You could write it off as a fluke in February. When it happened again in March, people got concerned. Now stocks are tumbling a third time in 2018, and investors are starting to sense something has changed.
A smattering of 3-percent plunges may not make a bear market, but it sure is a break from the past, which saw only three such ruptures over six years. Sell-offs are getting more common — though no easier to withstand. Tech has been bleeding red, President Trump is railing at the Federal Reserve, and stocks that sat comfortably at record highs just three weeks ago have had just one up day in seven sessions.
For Donald Selkin, chief market strategist at Newbridge Securities in New York, it’s meant four times as many client calls and a bunch of frayed nerves. As one awful session followed another, the people asking questions went from clients to friends to family.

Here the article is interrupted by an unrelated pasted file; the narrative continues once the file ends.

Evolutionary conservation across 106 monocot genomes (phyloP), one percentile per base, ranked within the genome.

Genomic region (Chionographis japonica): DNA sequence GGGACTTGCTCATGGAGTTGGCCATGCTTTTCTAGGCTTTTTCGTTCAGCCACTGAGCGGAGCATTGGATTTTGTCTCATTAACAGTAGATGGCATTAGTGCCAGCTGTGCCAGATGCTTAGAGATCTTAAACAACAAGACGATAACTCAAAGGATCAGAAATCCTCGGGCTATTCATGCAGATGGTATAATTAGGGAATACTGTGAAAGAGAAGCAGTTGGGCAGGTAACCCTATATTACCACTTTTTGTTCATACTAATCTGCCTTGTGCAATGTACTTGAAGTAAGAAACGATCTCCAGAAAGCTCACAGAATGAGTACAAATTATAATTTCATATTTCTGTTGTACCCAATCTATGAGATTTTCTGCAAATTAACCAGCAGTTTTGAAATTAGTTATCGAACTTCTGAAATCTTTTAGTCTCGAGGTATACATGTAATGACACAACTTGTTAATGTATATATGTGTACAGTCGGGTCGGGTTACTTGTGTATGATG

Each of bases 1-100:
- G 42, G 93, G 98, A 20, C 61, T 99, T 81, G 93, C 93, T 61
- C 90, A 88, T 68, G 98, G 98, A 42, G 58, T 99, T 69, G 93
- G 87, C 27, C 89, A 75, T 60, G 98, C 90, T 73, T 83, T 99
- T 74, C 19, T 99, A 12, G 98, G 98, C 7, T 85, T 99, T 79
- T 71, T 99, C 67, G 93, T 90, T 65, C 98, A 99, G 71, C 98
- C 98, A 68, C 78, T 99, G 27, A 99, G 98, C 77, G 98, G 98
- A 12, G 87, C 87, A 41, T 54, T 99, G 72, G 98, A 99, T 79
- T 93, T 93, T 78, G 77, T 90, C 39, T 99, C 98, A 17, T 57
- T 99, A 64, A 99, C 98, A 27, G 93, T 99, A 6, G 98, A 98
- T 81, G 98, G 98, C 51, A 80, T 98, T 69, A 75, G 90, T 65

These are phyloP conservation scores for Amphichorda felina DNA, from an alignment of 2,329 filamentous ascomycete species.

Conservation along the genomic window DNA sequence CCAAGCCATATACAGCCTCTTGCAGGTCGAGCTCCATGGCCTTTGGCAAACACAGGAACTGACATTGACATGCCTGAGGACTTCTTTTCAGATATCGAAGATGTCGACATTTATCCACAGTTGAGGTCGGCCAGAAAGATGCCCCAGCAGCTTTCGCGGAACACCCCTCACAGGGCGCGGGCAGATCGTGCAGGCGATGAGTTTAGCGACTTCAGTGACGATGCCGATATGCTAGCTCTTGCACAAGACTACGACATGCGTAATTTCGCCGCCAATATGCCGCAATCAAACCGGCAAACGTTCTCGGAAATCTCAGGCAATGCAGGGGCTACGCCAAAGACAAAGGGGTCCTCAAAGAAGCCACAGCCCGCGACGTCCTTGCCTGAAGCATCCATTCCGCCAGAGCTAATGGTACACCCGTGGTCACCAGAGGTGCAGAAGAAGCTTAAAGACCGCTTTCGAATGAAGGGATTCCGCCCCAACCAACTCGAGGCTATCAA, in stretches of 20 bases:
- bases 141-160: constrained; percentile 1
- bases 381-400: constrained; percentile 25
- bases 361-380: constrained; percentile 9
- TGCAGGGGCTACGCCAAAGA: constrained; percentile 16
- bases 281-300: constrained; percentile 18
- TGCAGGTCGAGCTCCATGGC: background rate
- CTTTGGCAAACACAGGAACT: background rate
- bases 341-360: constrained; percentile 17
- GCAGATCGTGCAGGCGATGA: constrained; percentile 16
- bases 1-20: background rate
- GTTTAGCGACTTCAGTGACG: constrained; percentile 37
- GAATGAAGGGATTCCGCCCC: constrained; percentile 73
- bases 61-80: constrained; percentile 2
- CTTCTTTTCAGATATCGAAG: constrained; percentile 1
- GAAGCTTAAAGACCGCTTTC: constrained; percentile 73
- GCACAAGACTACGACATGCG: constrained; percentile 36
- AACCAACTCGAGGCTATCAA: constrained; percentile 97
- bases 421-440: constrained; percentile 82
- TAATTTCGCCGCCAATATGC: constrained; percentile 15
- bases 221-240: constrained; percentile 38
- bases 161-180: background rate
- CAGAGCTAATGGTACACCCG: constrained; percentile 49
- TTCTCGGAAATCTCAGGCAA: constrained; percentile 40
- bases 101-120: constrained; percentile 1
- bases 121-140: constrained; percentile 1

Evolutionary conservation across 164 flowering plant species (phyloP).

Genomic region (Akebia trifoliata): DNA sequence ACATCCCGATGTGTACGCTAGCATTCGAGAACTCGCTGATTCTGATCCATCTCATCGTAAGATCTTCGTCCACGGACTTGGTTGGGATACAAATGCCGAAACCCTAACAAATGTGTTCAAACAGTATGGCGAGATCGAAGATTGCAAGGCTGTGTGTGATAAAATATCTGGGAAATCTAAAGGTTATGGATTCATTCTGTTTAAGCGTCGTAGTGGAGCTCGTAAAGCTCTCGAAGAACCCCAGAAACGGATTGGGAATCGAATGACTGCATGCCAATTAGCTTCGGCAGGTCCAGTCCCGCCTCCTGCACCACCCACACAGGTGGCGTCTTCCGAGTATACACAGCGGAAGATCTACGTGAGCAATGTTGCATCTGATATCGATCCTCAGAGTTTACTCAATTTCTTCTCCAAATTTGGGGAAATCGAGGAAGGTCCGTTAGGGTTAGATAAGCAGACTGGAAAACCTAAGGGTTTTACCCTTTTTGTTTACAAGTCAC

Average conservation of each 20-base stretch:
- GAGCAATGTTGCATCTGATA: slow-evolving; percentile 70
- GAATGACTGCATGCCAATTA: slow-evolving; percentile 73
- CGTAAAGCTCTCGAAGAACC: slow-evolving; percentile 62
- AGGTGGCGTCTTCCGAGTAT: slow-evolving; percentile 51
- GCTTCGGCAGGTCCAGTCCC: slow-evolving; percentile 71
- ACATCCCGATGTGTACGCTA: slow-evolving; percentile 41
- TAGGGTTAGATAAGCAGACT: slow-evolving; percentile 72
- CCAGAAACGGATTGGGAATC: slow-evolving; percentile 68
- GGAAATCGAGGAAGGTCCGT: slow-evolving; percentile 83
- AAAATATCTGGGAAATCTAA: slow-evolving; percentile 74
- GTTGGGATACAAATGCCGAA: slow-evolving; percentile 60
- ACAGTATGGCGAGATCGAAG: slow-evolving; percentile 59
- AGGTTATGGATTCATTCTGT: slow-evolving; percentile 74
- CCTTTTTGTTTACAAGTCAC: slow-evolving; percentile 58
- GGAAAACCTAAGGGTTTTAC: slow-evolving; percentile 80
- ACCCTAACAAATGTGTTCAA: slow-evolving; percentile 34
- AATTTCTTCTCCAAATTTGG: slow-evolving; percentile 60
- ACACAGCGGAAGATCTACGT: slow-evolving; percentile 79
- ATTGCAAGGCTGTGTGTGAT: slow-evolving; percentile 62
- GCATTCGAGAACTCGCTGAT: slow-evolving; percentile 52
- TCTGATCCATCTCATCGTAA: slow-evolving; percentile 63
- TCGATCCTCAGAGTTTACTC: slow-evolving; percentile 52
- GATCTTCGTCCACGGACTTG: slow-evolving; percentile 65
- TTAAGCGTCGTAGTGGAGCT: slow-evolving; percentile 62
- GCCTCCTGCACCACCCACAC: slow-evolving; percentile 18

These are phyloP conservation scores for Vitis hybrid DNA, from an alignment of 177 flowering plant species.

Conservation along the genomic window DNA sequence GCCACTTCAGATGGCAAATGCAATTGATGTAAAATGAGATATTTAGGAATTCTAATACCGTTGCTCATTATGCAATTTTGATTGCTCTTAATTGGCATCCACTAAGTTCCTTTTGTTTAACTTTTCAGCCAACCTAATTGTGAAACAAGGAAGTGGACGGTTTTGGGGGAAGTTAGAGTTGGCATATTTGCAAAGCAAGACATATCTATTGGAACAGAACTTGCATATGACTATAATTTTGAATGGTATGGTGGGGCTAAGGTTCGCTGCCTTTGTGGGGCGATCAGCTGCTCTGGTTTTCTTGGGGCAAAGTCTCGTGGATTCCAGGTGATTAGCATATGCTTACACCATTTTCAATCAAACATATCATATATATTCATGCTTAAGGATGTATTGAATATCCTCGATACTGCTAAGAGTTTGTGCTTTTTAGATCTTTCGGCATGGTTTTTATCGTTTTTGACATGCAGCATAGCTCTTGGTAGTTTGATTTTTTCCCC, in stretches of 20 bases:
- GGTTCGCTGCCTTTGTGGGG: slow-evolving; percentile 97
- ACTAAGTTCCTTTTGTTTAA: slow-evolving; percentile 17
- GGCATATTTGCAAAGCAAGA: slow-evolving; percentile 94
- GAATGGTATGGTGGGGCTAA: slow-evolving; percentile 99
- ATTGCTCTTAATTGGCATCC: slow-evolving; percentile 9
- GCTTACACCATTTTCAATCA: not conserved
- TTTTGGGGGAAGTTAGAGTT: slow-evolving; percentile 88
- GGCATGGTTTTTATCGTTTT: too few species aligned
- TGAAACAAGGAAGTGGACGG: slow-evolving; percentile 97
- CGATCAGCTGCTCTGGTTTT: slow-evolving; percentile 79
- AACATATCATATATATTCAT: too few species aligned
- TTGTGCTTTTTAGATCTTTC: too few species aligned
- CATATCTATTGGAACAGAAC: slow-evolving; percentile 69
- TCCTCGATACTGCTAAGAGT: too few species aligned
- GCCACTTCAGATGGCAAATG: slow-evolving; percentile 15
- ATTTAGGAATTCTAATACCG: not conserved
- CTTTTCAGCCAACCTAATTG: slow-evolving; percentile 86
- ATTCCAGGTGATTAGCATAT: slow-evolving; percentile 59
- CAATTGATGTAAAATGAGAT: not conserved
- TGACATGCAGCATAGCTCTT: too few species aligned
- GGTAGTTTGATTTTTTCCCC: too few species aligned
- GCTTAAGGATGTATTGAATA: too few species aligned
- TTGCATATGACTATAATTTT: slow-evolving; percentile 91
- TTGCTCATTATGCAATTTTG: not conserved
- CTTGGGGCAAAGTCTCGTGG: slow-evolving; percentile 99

“It’s intense. I was looking at my screen and was like, ‘Really?’ ” Selkin said. “In February, there was a catalyst to blame. This time, it’s a structural shift.” That’s a common view among pros — that while this week wasn’t wholesale carnage, it’s more proof that a new era of volatility is upon us that is likely to last.
The Treasury will sell three-month bills and six-month bills on Oct. 15. They yielded 2.28 percent and 2.45 percent, in when-issued trading. It will also sell four week bills and eight-week bills Tuesday, and 30-year Treasury Inflation Protected Securities Thursday.